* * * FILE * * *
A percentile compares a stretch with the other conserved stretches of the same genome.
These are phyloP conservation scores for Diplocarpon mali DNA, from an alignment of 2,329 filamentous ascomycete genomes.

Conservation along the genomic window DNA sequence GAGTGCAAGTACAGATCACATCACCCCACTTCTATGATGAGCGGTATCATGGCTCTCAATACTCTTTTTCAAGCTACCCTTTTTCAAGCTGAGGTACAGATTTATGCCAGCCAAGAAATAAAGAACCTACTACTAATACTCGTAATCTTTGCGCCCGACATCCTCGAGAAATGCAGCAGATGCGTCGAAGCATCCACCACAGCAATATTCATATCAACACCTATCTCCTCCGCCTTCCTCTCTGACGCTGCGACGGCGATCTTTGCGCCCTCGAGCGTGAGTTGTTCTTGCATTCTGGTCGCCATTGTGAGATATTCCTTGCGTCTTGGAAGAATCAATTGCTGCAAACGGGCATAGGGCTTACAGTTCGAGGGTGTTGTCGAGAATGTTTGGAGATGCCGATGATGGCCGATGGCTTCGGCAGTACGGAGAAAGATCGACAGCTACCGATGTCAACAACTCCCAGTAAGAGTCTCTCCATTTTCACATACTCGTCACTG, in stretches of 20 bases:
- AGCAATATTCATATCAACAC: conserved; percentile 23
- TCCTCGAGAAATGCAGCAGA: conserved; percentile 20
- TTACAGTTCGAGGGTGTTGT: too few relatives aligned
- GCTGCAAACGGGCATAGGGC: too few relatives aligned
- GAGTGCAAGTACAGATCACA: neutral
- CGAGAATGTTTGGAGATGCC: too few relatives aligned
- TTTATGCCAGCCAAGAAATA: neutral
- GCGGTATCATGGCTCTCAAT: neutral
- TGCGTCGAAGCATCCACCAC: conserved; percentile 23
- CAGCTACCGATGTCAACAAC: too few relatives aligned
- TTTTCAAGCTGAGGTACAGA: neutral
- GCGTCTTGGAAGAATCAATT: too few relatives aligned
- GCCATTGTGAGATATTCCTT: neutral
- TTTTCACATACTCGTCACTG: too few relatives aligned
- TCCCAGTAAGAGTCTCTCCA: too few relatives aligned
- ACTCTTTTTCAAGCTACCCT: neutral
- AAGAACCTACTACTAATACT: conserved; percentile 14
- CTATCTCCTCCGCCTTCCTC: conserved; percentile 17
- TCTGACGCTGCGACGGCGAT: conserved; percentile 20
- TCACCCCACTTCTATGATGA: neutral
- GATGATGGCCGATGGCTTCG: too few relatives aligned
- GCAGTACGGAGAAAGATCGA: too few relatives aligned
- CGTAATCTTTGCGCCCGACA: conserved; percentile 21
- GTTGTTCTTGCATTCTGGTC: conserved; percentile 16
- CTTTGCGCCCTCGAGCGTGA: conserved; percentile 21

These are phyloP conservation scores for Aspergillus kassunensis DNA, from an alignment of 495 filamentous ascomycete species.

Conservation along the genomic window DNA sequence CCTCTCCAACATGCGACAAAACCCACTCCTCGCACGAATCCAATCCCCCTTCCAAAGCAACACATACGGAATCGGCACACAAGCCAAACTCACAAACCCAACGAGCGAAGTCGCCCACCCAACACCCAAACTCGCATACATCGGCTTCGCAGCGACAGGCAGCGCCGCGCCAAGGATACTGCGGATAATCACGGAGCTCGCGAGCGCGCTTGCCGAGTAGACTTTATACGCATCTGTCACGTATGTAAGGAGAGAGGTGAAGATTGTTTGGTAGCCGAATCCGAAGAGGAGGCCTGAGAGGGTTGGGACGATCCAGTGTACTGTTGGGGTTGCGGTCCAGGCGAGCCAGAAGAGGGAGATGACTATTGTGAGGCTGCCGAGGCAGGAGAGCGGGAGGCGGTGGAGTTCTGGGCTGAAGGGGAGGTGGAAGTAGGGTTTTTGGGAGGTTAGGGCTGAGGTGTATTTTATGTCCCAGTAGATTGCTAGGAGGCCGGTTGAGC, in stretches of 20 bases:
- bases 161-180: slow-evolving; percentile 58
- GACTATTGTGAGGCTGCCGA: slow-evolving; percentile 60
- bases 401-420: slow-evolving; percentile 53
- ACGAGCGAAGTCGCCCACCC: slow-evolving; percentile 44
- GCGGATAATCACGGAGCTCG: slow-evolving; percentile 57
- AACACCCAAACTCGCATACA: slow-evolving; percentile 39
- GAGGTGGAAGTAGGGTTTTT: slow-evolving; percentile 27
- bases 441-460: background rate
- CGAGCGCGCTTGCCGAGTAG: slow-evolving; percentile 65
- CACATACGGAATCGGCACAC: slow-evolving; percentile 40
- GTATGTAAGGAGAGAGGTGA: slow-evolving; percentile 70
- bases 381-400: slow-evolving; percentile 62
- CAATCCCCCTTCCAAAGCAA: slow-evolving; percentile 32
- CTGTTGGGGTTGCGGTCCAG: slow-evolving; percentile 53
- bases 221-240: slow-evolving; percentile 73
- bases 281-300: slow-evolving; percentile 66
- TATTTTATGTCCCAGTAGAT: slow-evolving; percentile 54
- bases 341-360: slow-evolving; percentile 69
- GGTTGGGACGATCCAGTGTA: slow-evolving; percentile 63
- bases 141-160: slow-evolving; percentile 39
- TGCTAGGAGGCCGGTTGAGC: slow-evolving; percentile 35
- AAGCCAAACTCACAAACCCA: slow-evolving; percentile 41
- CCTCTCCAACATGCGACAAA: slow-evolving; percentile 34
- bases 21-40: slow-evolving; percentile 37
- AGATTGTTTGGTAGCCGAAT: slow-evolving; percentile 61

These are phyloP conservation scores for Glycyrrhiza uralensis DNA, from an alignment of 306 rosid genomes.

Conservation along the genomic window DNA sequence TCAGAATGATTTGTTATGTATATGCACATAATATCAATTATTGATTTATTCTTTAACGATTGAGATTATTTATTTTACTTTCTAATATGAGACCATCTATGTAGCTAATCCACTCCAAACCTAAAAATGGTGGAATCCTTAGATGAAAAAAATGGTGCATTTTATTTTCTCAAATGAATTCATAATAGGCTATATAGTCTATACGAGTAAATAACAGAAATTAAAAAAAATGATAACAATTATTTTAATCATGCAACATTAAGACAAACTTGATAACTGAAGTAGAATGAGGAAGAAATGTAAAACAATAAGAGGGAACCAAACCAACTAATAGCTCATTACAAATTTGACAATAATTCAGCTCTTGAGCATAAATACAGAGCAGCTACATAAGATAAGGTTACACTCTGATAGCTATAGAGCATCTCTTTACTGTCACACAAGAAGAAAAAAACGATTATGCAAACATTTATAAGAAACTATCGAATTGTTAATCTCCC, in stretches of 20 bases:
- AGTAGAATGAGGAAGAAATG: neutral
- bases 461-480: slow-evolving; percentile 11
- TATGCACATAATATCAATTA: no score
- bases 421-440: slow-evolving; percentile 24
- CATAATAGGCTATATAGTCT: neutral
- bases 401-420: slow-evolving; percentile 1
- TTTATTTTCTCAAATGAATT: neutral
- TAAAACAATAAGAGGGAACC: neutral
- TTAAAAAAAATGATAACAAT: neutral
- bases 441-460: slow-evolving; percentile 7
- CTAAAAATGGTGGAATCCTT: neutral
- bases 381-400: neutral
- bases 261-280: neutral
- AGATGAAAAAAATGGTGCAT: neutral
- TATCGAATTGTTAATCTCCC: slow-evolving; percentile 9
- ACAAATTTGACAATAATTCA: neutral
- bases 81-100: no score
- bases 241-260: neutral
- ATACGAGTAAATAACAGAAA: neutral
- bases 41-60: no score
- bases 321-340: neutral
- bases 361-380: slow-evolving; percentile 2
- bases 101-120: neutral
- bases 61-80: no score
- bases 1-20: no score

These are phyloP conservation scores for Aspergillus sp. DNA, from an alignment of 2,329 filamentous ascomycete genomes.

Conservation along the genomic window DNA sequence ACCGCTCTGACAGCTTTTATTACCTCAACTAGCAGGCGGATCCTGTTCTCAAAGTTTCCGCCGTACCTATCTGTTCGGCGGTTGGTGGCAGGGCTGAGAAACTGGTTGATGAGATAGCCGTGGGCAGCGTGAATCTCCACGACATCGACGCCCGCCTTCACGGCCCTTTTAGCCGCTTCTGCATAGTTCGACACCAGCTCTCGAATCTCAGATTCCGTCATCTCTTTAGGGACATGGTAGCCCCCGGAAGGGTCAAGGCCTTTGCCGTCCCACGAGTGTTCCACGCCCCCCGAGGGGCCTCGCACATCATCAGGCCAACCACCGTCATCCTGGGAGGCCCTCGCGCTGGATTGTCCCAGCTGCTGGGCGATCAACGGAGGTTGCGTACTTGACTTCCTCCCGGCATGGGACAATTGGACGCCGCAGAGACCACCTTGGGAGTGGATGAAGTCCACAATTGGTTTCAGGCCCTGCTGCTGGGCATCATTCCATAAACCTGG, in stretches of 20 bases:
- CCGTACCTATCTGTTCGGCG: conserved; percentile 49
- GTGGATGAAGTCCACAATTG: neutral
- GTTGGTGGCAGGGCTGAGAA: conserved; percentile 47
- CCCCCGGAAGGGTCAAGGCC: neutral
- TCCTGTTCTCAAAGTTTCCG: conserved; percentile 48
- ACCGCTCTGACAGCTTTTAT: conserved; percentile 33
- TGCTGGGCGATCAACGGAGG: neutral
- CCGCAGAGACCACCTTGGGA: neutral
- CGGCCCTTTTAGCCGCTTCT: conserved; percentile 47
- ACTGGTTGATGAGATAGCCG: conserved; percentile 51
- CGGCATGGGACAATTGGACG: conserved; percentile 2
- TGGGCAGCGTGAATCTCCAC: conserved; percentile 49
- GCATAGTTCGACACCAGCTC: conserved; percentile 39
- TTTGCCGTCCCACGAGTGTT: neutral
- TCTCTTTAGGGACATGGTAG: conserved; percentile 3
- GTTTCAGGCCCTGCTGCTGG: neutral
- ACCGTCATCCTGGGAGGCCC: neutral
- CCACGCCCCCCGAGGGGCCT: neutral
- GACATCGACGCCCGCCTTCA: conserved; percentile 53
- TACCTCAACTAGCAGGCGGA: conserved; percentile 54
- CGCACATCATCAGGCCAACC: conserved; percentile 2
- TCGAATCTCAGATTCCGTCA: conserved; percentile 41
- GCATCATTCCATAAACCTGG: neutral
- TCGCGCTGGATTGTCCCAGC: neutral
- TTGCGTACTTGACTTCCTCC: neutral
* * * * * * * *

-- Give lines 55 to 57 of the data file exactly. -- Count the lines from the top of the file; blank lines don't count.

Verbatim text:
- AGATTGTTTGGTAGCCGAAT: slow-evolving; percentile 61

These are phyloP conservation scores for Glycyrrhiza uralensis DNA, from an alignment of 306 rosid genomes.

Conservation along the genomic window DNA sequence TCAGAATGATTTGTTATGTATATGCACATAATATCAATTATTGATTTATTCTTTAACGATTGAGATTATTTATTTTACTTTCTAATATGAGACCATCTATGTAGCTAATCCACTCCAAACCTAAAAATGGTGGAATCCTTAGATGAAAAAAATGGTGCATTTTATTTTCTCAAATGAATTCATAATAGGCTATATAGTCTATACGAGTAAATAACAGAAATTAAAAAAAATGATAACAATTATTTTAATCATGCAACATTAAGACAAACTTGATAACTGAAGTAGAATGAGGAAGAAATGTAAAACAATAAGAGGGAACCAAACCAACTAATAGCTCATTACAAATTTGACAATAATTCAGCTCTTGAGCATAAATACAGAGCAGCTACATAAGATAAGGTTACACTCTGATAGCTATAGAGCATCTCTTTACTGTCACACAAGAAGAAAAAAACGATTATGCAAACATTTATAAGAAACTATCGAATTGTTAATCTCCC, in stretches of 20 bases: